[erlang-questions] I Hate Unit Testing...

Tim Watson watson.timothy@REDACTED
Wed Jan 28 13:31:43 CET 2009

> Familiarity is utmost so I just borrowed/subverted the term structure
> used for .app files, like this...
> ----- my_app.test ------
> %% utest test specification
> {utest, my_app,
>  [{description, ""},
>   {version, "0.1"},
>   {flags, [verbose]}, %% only [verbose] or [] supported
>   {applications, [kernel, stdlib, crypto]}, %% dependencies
>   {tests, [
>        % Tests are specified as Module, Function, ArgumentList, ExpectedResult
>        % i.e. {M, F, A, R}
>    {my_module, hex, [2], "2"},
>    {my_module, hex, [255], "ff"},
>    {my_module, hex, [55551], "d8ff"}
>   ]}
> ]}.

I do like the declarative approach to defining tests. In Haskell, the
QuickCheck tool assumes a similar idea
albeit less tied to specific inputs/outputs.

One thing I would like to make note of, is that this doesn't actually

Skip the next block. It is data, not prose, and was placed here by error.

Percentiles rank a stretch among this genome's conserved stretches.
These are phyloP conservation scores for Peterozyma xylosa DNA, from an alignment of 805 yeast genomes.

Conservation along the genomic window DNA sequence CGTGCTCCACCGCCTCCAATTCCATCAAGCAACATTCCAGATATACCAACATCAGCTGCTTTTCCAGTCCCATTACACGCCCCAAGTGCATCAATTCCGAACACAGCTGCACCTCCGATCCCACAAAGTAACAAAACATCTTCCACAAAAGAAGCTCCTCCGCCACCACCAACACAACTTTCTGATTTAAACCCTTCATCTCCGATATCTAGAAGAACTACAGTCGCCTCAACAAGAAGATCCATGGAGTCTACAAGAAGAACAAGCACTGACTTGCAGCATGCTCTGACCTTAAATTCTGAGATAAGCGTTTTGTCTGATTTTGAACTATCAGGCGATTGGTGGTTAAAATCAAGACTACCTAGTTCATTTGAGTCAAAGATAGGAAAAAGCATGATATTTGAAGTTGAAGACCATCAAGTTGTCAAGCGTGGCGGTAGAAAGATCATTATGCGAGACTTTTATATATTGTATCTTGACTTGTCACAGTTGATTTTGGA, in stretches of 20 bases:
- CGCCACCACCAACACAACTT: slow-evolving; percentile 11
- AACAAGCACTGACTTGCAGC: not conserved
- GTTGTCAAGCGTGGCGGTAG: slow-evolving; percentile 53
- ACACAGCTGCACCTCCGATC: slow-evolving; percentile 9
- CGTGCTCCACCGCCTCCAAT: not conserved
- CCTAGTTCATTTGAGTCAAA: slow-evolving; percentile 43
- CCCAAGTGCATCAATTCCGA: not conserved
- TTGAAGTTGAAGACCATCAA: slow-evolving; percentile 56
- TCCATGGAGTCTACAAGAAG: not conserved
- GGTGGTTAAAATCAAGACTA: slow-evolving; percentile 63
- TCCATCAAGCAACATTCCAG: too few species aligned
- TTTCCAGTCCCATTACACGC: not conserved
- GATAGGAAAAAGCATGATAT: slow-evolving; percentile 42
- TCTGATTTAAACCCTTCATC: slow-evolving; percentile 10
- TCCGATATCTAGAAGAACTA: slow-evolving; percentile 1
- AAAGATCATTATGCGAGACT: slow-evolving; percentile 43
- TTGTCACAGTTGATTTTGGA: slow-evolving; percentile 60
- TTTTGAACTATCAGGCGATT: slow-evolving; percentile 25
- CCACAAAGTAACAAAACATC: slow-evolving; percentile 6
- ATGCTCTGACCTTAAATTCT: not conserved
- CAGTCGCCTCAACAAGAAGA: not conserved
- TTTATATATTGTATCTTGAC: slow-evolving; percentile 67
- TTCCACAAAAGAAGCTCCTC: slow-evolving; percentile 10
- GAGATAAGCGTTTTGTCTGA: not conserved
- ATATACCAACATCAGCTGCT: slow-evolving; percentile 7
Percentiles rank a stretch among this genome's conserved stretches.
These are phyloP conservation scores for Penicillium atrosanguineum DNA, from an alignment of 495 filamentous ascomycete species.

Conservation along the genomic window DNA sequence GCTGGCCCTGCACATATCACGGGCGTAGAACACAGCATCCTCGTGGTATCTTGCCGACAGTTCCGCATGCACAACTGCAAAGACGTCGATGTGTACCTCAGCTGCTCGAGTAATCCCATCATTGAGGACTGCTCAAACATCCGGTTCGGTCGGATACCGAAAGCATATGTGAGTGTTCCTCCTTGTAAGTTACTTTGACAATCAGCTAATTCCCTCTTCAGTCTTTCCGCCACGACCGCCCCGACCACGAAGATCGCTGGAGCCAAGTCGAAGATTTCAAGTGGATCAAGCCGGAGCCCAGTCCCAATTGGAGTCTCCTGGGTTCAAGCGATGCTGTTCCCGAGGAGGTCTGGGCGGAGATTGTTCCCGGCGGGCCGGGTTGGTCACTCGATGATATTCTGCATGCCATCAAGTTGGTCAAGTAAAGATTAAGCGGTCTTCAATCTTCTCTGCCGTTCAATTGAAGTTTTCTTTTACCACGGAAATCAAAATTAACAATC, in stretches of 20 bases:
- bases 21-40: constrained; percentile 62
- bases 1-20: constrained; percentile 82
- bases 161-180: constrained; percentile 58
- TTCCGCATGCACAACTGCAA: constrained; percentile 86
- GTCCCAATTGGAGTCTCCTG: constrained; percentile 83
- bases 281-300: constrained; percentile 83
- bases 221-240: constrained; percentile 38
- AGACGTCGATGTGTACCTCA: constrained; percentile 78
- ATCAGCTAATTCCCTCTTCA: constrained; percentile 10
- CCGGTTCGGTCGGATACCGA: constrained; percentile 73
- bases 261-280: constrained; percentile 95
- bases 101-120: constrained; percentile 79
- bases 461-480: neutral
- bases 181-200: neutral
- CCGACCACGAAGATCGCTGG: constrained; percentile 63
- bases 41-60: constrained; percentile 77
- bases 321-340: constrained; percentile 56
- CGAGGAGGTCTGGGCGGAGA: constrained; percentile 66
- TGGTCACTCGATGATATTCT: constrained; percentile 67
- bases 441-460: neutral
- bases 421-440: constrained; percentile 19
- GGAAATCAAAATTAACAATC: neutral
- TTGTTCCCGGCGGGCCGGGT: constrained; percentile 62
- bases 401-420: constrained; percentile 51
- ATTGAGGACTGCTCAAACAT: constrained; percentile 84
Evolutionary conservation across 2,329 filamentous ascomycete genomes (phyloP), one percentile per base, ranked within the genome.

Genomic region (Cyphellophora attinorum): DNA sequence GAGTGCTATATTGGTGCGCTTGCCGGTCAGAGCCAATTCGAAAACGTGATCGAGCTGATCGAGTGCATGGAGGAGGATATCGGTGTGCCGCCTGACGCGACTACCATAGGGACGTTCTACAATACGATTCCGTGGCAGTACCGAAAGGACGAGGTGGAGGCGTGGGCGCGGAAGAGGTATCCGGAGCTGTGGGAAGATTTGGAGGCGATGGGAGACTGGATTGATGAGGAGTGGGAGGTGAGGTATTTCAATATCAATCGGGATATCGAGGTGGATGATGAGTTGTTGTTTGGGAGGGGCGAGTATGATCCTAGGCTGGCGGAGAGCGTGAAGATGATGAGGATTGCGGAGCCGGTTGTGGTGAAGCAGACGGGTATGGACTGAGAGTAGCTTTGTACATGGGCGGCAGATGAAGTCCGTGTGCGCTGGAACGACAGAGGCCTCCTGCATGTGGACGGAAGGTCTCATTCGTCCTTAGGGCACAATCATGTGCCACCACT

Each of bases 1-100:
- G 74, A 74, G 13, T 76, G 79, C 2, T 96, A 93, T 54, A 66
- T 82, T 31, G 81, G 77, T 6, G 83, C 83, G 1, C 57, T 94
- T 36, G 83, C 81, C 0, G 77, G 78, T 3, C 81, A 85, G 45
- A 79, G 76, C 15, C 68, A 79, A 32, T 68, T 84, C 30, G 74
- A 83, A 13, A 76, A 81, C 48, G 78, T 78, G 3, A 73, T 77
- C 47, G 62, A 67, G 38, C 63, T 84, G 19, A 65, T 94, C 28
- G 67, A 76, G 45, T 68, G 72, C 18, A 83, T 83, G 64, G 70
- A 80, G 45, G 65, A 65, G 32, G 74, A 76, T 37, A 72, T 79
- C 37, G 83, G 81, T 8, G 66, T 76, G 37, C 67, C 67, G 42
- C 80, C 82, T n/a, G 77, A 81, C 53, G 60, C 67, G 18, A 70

test the parts of your code that are likely to go wrong. In a
language/platform that provides referential transparency, you can
certainly provide 'proofs' about the behavior of your *pure* functions
and have these automatically asserted/verified. The more problematic
area, and the one on in which you're more likely to run in to issues,
is that of impure functions (i.e. those with side effects). Hitting
the file system, network I/O, talking to other (erlang) nodes and most
importantly I would think - processes sending and receiving messages
and responding to them. In this area, all kinds of things can happen -
what order do messages come in vs. get processed, how are
servers/services contacted and 'looked up', is registration
synchronized correctly, do gen_servers get started up in the correct
order, etc. These latter points seem more likely candidates for
testing IMO, and having a "mock gen_server" and other associated tools
at your disposal make this much easier.

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